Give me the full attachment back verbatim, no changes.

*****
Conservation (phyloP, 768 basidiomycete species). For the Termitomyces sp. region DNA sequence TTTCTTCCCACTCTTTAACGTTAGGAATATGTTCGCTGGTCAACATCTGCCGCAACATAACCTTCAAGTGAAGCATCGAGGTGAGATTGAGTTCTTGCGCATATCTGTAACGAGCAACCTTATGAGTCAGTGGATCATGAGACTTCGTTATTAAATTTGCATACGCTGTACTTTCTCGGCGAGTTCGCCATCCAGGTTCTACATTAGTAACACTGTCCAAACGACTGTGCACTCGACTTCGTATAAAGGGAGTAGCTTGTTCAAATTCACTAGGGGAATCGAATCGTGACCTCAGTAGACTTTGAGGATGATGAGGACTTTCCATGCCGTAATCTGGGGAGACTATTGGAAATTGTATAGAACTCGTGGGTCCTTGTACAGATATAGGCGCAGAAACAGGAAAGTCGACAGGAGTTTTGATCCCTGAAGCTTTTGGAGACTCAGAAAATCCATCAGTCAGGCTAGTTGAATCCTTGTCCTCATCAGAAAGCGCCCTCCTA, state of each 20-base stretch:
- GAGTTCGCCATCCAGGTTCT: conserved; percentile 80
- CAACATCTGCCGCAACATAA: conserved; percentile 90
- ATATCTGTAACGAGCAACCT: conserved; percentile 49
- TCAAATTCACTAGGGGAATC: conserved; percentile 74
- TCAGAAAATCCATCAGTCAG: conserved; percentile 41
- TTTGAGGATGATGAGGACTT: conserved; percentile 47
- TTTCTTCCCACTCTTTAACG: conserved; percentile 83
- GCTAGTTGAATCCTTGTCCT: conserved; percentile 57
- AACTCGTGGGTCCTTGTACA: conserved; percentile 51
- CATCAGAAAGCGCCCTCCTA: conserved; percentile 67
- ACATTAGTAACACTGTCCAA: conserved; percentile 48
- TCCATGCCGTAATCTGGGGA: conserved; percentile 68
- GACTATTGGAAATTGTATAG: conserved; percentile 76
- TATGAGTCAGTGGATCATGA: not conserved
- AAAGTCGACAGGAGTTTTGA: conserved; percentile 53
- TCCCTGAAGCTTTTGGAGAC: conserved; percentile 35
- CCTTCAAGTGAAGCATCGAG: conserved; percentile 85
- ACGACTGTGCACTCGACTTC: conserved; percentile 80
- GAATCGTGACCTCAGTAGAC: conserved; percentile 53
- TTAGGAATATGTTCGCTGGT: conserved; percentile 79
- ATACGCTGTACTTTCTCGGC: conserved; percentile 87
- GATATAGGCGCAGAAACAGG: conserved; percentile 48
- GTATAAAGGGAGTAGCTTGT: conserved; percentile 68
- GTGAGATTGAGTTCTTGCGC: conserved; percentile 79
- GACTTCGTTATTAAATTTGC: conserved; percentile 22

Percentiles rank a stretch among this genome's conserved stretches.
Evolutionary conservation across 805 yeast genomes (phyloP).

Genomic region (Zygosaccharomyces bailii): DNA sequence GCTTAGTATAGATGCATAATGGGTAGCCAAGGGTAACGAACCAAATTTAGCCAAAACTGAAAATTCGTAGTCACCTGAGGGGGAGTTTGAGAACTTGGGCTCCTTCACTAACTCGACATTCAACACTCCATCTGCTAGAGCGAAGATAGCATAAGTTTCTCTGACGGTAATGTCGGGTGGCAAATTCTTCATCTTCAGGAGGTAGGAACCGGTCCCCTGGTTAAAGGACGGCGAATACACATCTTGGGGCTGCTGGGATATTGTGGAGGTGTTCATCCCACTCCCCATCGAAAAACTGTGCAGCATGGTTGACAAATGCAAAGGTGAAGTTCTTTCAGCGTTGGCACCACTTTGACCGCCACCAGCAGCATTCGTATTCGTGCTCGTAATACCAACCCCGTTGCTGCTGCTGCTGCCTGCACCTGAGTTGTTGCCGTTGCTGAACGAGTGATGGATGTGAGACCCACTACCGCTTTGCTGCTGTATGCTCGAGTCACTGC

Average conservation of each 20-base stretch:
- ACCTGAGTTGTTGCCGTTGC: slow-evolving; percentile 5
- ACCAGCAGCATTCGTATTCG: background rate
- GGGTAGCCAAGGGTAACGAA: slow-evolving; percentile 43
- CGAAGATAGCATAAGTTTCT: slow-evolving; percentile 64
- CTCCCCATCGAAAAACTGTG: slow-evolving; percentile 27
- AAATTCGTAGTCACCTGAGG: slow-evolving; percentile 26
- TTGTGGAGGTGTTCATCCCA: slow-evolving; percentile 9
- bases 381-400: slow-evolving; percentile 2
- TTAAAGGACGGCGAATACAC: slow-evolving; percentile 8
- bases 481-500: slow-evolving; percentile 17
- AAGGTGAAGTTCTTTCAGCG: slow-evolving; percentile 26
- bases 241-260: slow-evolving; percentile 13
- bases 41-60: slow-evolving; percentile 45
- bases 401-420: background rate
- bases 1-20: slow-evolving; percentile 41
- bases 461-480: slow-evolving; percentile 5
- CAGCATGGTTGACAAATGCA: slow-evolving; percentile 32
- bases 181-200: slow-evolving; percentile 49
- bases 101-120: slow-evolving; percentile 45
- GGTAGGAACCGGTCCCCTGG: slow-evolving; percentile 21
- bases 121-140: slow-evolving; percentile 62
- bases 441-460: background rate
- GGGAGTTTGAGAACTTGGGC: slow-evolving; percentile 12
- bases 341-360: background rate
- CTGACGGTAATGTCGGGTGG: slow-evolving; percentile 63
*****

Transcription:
Conservation (phyloP, 768 basidiomycete species). For the Termitomyces sp. region DNA sequence TTTCTTCCCACTCTTTAACGTTAGGAATATGTTCGCTGGTCAACATCTGCCGCAACATAACCTTCAAGTGAAGCATCGAGGTGAGATTGAGTTCTTGCGCATATCTGTAACGAGCAACCTTATGAGTCAGTGGATCATGAGACTTCGTTATTAAATTTGCATACGCTGTACTTTCTCGGCGAGTTCGCCATCCAGGTTCTACATTAGTAACACTGTCCAAACGACTGTGCACTCGACTTCGTATAAAGGGAGTAGCTTGTTCAAATTCACTAGGGGAATCGAATCGTGACCTCAGTAGACTTTGAGGATGATGAGGACTTTCCATGCCGTAATCTGGGGAGACTATTGGAAATTGTATAGAACTCGTGGGTCCTTGTACAGATATAGGCGCAGAAACAGGAAAGTCGACAGGAGTTTTGATCCCTGAAGCTTTTGGAGACTCAGAAAATCCATCAGTCAGGCTAGTTGAATCCTTGTCCTCATCAGAAAGCGCCCTCCTA, state of each 20-base stretch:
- GAGTTCGCCATCCAGGTTCT: conserved; percentile 80
- CAACATCTGCCGCAACATAA: conserved; percentile 90
- ATATCTGTAACGAGCAACCT: conserved; percentile 49
- TCAAATTCACTAGGGGAATC: conserved; percentile 74
- TCAGAAAATCCATCAGTCAG: conserved; percentile 41
- TTTGAGGATGATGAGGACTT: conserved; percentile 47
- TTTCTTCCCACTCTTTAACG: conserved; percentile 83
- GCTAGTTGAATCCTTGTCCT: conserved; percentile 57
- AACTCGTGGGTCCTTGTACA: conserved; percentile 51
- CATCAGAAAGCGCCCTCCTA: conserved; percentile 67
- ACATTAGTAACACTGTCCAA: conserved; percentile 48
- TCCATGCCGTAATCTGGGGA: conserved; percentile 68
- GACTATTGGAAATTGTATAG: conserved; percentile 76
- TATGAGTCAGTGGATCATGA: not conserved
- AAAGTCGACAGGAGTTTTGA: conserved; percentile 53
- TCCCTGAAGCTTTTGGAGAC: conserved; percentile 35
- CCTTCAAGTGAAGCATCGAG: conserved; percentile 85
- ACGACTGTGCACTCGACTTC: conserved; percentile 80
- GAATCGTGACCTCAGTAGAC: conserved; percentile 53
- TTAGGAATATGTTCGCTGGT: conserved; percentile 79
- ATACGCTGTACTTTCTCGGC: conserved; percentile 87
- GATATAGGCGCAGAAACAGG: conserved; percentile 48
- GTATAAAGGGAGTAGCTTGT: conserved; percentile 68
- GTGAGATTGAGTTCTTGCGC: conserved; percentile 79
- GACTTCGTTATTAAATTTGC: conserved; percentile 22

Percentiles rank a stretch among this genome's conserved stretches.
Evolutionary conservation across 805 yeast genomes (phyloP).

Genomic region (Zygosaccharomyces bailii): DNA sequence GCTTAGTATAGATGCATAATGGGTAGCCAAGGGTAACGAACCAAATTTAGCCAAAACTGAAAATTCGTAGTCACCTGAGGGGGAGTTTGAGAACTTGGGCTCCTTCACTAACTCGACATTCAACACTCCATCTGCTAGAGCGAAGATAGCATAAGTTTCTCTGACGGTAATGTCGGGTGGCAAATTCTTCATCTTCAGGAGGTAGGAACCGGTCCCCTGGTTAAAGGACGGCGAATACACATCTTGGGGCTGCTGGGATATTGTGGAGGTGTTCATCCCACTCCCCATCGAAAAACTGTGCAGCATGGTTGACAAATGCAAAGGTGAAGTTCTTTCAGCGTTGGCACCACTTTGACCGCCACCAGCAGCATTCGTATTCGTGCTCGTAATACCAACCCCGTTGCTGCTGCTGCTGCCTGCACCTGAGTTGTTGCCGTTGCTGAACGAGTGATGGATGTGAGACCCACTACCGCTTTGCTGCTGTATGCTCGAGTCACTGC

Average conservation of each 20-base stretch:
- ACCTGAGTTGTTGCCGTTGC: slow-evolving; percentile 5
- ACCAGCAGCATTCGTATTCG: background rate
- GGGTAGCCAAGGGTAACGAA: slow-evolving; percentile 43
- CGAAGATAGCATAAGTTTCT: slow-evolving; percentile 64
- CTCCCCATCGAAAAACTGTG: slow-evolving; percentile 27
- AAATTCGTAGTCACCTGAGG: slow-evolving; percentile 26
- TTGTGGAGGTGTTCATCCCA: slow-evolving; percentile 9
- bases 381-400: slow-evolving; percentile 2
- TTAAAGGACGGCGAATACAC: slow-evolving; percentile 8
- bases 481-500: slow-evolving; percentile 17
- AAGGTGAAGTTCTTTCAGCG: slow-evolving; percentile 26
- bases 241-260: slow-evolving; percentile 13
- bases 41-60: slow-evolving; percentile 45
- bases 401-420: background rate
- bases 1-20: slow-evolving; percentile 41
- bases 461-480: slow-evolving; percentile 5
- CAGCATGGTTGACAAATGCA: slow-evolving; percentile 32
- bases 181-200: slow-evolving; percentile 49
- bases 101-120: slow-evolving; percentile 45
- GGTAGGAACCGGTCCCCTGG: slow-evolving; percentile 21
- bases 121-140: slow-evolving; percentile 62
- bases 441-460: background rate
- GGGAGTTTGAGAACTTGGGC: slow-evolving; percentile 12
- bases 341-360: background rate
- CTGACGGTAATGTCGGGTGG: slow-evolving; percentile 63